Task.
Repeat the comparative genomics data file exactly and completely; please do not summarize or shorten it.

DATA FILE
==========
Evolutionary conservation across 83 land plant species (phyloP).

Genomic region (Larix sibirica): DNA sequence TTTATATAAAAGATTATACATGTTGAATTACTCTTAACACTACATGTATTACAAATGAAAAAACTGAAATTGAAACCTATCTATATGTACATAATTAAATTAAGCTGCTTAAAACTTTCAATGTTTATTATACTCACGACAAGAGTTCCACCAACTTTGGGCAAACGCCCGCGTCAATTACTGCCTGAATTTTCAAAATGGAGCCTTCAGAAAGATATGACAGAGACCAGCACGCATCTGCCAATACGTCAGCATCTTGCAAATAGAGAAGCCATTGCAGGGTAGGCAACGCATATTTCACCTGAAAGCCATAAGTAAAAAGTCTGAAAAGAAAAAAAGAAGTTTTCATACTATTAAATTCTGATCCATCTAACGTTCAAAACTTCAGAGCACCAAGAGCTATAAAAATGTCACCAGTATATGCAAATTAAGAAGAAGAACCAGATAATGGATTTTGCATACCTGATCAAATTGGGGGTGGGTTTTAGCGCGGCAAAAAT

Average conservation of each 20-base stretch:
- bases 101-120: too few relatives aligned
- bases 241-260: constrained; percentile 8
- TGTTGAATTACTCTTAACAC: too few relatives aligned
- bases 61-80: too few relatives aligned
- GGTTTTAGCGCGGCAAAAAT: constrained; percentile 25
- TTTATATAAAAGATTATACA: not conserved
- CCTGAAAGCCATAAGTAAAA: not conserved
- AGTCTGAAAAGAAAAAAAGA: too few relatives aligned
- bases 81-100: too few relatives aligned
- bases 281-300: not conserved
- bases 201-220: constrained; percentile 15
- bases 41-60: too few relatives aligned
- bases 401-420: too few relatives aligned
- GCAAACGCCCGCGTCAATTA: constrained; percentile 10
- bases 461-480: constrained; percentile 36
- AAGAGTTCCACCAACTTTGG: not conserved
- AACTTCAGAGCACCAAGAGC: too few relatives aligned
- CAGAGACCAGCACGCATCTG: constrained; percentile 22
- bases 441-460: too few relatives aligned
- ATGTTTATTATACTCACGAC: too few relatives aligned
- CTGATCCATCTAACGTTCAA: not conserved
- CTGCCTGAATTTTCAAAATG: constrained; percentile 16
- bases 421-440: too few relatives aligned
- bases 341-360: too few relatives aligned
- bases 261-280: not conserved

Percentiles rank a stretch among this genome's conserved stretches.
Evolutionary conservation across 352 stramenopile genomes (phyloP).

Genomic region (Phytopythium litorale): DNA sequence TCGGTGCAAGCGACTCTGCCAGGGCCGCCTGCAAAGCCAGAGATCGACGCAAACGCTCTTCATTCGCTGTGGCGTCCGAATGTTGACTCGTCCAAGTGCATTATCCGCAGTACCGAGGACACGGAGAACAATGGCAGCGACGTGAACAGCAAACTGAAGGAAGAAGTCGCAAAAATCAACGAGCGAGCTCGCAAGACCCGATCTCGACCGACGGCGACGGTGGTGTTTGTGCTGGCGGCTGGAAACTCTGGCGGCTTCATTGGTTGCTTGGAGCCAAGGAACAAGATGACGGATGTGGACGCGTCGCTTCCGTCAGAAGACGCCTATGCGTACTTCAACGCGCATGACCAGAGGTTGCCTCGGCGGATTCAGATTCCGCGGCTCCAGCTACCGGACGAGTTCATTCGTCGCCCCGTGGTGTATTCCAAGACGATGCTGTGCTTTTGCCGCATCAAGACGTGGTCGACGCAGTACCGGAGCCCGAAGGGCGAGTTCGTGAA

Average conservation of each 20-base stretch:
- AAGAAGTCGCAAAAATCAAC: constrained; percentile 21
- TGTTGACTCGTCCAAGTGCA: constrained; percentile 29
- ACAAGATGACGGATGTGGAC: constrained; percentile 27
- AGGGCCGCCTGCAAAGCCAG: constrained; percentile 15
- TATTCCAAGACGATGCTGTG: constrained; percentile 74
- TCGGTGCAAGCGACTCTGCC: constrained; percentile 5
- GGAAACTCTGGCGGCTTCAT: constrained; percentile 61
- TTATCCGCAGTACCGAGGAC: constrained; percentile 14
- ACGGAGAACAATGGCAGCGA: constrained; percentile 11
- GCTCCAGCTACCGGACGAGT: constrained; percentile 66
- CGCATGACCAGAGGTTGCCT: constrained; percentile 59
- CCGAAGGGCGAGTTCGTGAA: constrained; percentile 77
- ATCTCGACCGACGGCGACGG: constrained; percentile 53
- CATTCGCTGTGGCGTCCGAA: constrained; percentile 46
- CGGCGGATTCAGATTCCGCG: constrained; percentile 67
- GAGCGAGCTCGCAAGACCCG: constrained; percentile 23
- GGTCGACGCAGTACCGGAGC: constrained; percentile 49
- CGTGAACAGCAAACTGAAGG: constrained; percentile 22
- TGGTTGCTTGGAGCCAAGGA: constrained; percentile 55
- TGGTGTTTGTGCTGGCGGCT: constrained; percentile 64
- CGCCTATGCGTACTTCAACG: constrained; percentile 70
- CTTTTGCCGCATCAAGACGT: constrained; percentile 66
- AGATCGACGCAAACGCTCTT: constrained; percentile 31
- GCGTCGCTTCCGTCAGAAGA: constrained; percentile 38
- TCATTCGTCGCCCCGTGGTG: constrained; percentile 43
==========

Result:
Evolutionary conservation across 83 land plant species (phyloP).

Genomic region (Larix sibirica): DNA sequence TTTATATAAAAGATTATACATGTTGAATTACTCTTAACACTACATGTATTACAAATGAAAAAACTGAAATTGAAACCTATCTATATGTACATAATTAAATTAAGCTGCTTAAAACTTTCAATGTTTATTATACTCACGACAAGAGTTCCACCAACTTTGGGCAAACGCCCGCGTCAATTACTGCCTGAATTTTCAAAATGGAGCCTTCAGAAAGATATGACAGAGACCAGCACGCATCTGCCAATACGTCAGCATCTTGCAAATAGAGAAGCCATTGCAGGGTAGGCAACGCATATTTCACCTGAAAGCCATAAGTAAAAAGTCTGAAAAGAAAAAAAGAAGTTTTCATACTATTAAATTCTGATCCATCTAACGTTCAAAACTTCAGAGCACCAAGAGCTATAAAAATGTCACCAGTATATGCAAATTAAGAAGAAGAACCAGATAATGGATTTTGCATACCTGATCAAATTGGGGGTGGGTTTTAGCGCGGCAAAAAT

Average conservation of each 20-base stretch:
- bases 101-120: too few relatives aligned
- bases 241-260: constrained; percentile 8
- TGTTGAATTACTCTTAACAC: too few relatives aligned
- bases 61-80: too few relatives aligned
- GGTTTTAGCGCGGCAAAAAT: constrained; percentile 25
- TTTATATAAAAGATTATACA: not conserved
- CCTGAAAGCCATAAGTAAAA: not conserved
- AGTCTGAAAAGAAAAAAAGA: too few relatives aligned
- bases 81-100: too few relatives aligned
- bases 281-300: not conserved
- bases 201-220: constrained; percentile 15
- bases 41-60: too few relatives aligned
- bases 401-420: too few relatives aligned
- GCAAACGCCCGCGTCAATTA: constrained; percentile 10
- bases 461-480: constrained; percentile 36
- AAGAGTTCCACCAACTTTGG: not conserved
- AACTTCAGAGCACCAAGAGC: too few relatives aligned
- CAGAGACCAGCACGCATCTG: constrained; percentile 22
- bases 441-460: too few relatives aligned
- ATGTTTATTATACTCACGAC: too few relatives aligned
- CTGATCCATCTAACGTTCAA: not conserved
- CTGCCTGAATTTTCAAAATG: constrained; percentile 16
- bases 421-440: too few relatives aligned
- bases 341-360: too few relatives aligned
- bases 261-280: not conserved

Percentiles rank a stretch among this genome's conserved stretches.
Evolutionary conservation across 352 stramenopile genomes (phyloP).

Genomic region (Phytopythium litorale): DNA sequence TCGGTGCAAGCGACTCTGCCAGGGCCGCCTGCAAAGCCAGAGATCGACGCAAACGCTCTTCATTCGCTGTGGCGTCCGAATGTTGACTCGTCCAAGTGCATTATCCGCAGTACCGAGGACACGGAGAACAATGGCAGCGACGTGAACAGCAAACTGAAGGAAGAAGTCGCAAAAATCAACGAGCGAGCTCGCAAGACCCGATCTCGACCGACGGCGACGGTGGTGTTTGTGCTGGCGGCTGGAAACTCTGGCGGCTTCATTGGTTGCTTGGAGCCAAGGAACAAGATGACGGATGTGGACGCGTCGCTTCCGTCAGAAGACGCCTATGCGTACTTCAACGCGCATGACCAGAGGTTGCCTCGGCGGATTCAGATTCCGCGGCTCCAGCTACCGGACGAGTTCATTCGTCGCCCCGTGGTGTATTCCAAGACGATGCTGTGCTTTTGCCGCATCAAGACGTGGTCGACGCAGTACCGGAGCCCGAAGGGCGAGTTCGTGAA

Average conservation of each 20-base stretch:
- AAGAAGTCGCAAAAATCAAC: constrained; percentile 21
- TGTTGACTCGTCCAAGTGCA: constrained; percentile 29
- ACAAGATGACGGATGTGGAC: constrained; percentile 27
- AGGGCCGCCTGCAAAGCCAG: constrained; percentile 15
- TATTCCAAGACGATGCTGTG: constrained; percentile 74
- TCGGTGCAAGCGACTCTGCC: constrained; percentile 5
- GGAAACTCTGGCGGCTTCAT: constrained; percentile 61
- TTATCCGCAGTACCGAGGAC: constrained; percentile 14
- ACGGAGAACAATGGCAGCGA: constrained; percentile 11
- GCTCCAGCTACCGGACGAGT: constrained; percentile 66
- CGCATGACCAGAGGTTGCCT: constrained; percentile 59
- CCGAAGGGCGAGTTCGTGAA: constrained; percentile 77
- ATCTCGACCGACGGCGACGG: constrained; percentile 53
- CATTCGCTGTGGCGTCCGAA: constrained; percentile 46
- CGGCGGATTCAGATTCCGCG: constrained; percentile 67
- GAGCGAGCTCGCAAGACCCG: constrained; percentile 23
- GGTCGACGCAGTACCGGAGC: constrained; percentile 49
- CGTGAACAGCAAACTGAAGG: constrained; percentile 22
- TGGTTGCTTGGAGCCAAGGA: constrained; percentile 55
- TGGTGTTTGTGCTGGCGGCT: constrained; percentile 64
- CGCCTATGCGTACTTCAACG: constrained; percentile 70
- CTTTTGCCGCATCAAGACGT: constrained; percentile 66
- AGATCGACGCAAACGCTCTT: constrained; percentile 31
- GCGTCGCTTCCGTCAGAAGA: constrained; percentile 38
- TCATTCGTCGCCCCGTGGTG: constrained; percentile 43